The American Civil Liberties Union (ACLU) has filed a federal lawsuit against the U.S. Conference of Catholic Bishops, alleging that the bishops’ harsh standards for reproductive health services are forcing Catholic hospitals to deliver substandard care to their patients. It’s the first case of its kind that goes after the bishops directly.
The national organization is suing on behalf of a Michigan woman who was denied the full range of information related to her miscarriage when she sought care at a Catholic hospital in 2010.
Tamesha Means’ water broke when she was just 18 weeks pregnant, so a friend rushed her to the closest hospital, Mercy Health Partners. In that type of situation, the fetus isn’t likely to survive — so a non-Catholic hospital would have offered to perform what’s called a “therapeutic abortion,” safely ending the doomed pregnancy and preventing Means from suffering any additional pain. But that’s not allowed at a place like Mercy Health Partners, where the Catholic bishops’ strict ethical guidelines prevent the staff from providing any type of abortion care.
The doctors at Mercy Health Partners didn’t tell Means that abortion was an option, and didn’t refer her to an institution that would perform that kind of procedure. They simply gave her medication to stop the contractions and sent her home. Means returned to the hospital again the next day, bleeding and in pain, and was told there was nothing the staff could do for her. She returned a third time — at which point she had developed an infection — and finally delivered a premature child that died within hours of birth.
“I was in terrible pain,” Means said in an interview with the Washington Post this week. “I was tired. I was frustrated. I still had no answers as to why they did nothing to help me, why they didn’t go ahead and induce my labor when they knew my baby wasn’t going to make it. They left me in pain for those days.”
“Tamesha Means didn’t get the information and the care to which she was entitled,” Louise Melling, the ACLU’s deputy legal director, told ThinkProgress. “We certainly allege that her care was compromised because the hospital was adhering to the Ethical and Religious Directives for health care that are promulgated by the U.S. Conference of Catholic Bishops.”
The “Ethical and Religious Directives for Catholic Health Care Services” forbid the staff at Catholic-affiliated facilities from performing any of the medical services that violate Catholic teaching. That includes abortion care, sterilization, and some infertility treatments. And the directives also apply in situations like Means’, when a woman’s wanted pregnancy goes wrong and she may need emergency reproductive care.
“This case is about a woman whose water broke and who went to the hospital seeking care in the face of that,” Melling pointed out. That’s a little different than a woman who knows she wants an abortion and is specifically seeking out that procedure. When women like Means go to the hospital in an emergency, they may not even realize that facility won’t offer them the full range of options — many of them simply assume that any doctor in any hospital will give them the treatment they need.
“The story isn’t just about Tamesha,” Melling continued. “The story is about what’s happening to women facing miscarriages, ectopic pregnancies, and other issues in their pregnancy who then find themselves in Catholic hospitals, where the physicians and the staff are bound by the directives.”
Indeed, the clash between the Catholic directives and reproductive care is becoming an increasingly serious barrier to women’s access to health services. The Catholic Health Association (CHA) is a huge network with more than 600 hospitals across the country. The CHA estimates that about one in six patients in the U.S. is now cared for in a Catholic hospital. One-third of these religious hospitals are located in rural areas, where there may not be any nearby alternatives. And the Catholic hospital network is continuing to expand — often by merging with secular facilities, a move that typically halts abortion care in facilities that used to be able to provide it.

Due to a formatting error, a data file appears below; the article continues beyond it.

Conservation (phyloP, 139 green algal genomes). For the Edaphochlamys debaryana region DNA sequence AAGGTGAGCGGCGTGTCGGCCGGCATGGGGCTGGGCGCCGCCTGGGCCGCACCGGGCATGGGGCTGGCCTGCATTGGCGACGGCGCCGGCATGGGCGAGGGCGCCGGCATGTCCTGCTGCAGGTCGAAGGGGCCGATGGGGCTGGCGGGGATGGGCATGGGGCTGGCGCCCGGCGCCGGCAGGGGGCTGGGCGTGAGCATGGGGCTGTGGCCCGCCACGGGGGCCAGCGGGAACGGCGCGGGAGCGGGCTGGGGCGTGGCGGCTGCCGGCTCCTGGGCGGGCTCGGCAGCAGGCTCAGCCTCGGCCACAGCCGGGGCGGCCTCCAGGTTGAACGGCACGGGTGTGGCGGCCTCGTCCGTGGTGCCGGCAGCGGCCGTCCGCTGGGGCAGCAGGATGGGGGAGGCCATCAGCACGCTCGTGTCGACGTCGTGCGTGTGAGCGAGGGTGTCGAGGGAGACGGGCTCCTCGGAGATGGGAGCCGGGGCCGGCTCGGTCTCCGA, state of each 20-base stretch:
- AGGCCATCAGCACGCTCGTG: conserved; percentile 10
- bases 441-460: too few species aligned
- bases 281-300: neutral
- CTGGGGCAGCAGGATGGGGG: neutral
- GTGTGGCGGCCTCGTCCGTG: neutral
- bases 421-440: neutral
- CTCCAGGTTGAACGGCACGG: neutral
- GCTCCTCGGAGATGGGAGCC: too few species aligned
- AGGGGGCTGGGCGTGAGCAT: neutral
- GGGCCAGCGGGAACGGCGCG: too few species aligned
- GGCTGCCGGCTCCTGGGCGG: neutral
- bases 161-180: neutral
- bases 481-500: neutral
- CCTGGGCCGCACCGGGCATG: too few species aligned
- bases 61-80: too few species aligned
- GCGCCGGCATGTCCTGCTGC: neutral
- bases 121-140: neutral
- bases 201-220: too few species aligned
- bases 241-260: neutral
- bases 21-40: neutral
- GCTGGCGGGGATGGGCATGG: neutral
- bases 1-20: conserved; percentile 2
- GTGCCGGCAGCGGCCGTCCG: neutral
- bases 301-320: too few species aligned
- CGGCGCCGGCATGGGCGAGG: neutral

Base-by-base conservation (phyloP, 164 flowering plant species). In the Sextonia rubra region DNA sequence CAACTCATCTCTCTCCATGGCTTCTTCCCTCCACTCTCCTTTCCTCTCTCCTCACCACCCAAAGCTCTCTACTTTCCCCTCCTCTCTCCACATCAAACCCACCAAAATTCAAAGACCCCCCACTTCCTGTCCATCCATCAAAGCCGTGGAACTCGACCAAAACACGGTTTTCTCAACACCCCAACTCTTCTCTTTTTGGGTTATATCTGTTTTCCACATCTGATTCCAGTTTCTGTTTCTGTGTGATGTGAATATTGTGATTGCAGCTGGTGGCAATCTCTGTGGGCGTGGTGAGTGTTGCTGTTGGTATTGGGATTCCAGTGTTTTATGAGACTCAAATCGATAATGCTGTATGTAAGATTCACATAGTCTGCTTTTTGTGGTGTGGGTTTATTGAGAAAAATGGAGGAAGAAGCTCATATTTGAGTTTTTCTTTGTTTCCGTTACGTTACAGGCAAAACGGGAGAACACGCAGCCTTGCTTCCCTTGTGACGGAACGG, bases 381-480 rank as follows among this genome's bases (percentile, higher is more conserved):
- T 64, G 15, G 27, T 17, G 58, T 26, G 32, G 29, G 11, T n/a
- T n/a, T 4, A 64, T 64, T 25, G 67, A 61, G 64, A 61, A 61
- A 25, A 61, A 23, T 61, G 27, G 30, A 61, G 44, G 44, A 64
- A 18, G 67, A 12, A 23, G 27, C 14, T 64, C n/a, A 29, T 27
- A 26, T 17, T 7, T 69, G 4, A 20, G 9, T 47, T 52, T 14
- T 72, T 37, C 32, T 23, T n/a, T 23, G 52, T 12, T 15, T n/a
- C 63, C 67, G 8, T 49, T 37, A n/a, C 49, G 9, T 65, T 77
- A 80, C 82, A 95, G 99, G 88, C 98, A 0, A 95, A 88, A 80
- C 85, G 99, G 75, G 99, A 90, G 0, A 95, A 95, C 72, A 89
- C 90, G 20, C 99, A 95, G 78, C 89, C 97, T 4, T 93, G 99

Medical professionals often get caught in these crossfires. Even when doctors want to provide the best medical care to their patients, the official directives handed down by the Catholic bishops can prevent them from doing so. Several studies have documented the conflicts that can arise in OB-GYN care at Catholic-affiliated hospitals.
Outside of the United States, these type of issues have come to a head in deeply Catholic countries where the entire medical system must adhere to these religious guidelines. For instance, Savita Halapannavar’s tragic death made national headlines after she was denied an emergency abortion in an Irish hospital last year. In the Dominican Republic, a pregnant 16-year-old died after being denied life-saving cancer treatment because it would have harmed her fetus. A dying Salvadoran woman was denied abortion care for months as her health continued to deteriorate — and was finally able to end her doomed pregnancy only after she was far enough along that the country could claim the procedure was a “C-section.” And in Chile, an 11-year-old rape victim was denied an abortion even though she was too young to safely carry the pregnancy.
The timing of the ACLU’s lawsuit — just a few weeks before Christmas — may create a stir among the far right, which frequently accuses the organization of attacking organized religion and waging a “War on Christmas.” Milling is quick to dismiss that narrative.
“At the ACLU, we’re staunch defenders of religious freedom,” Milling told ThinkProgress. “Of course, religious freedom also includes a freedom not to have religion imposed on you. But this is even more fundamental than that — it’s not about religion, it’s about medical care.”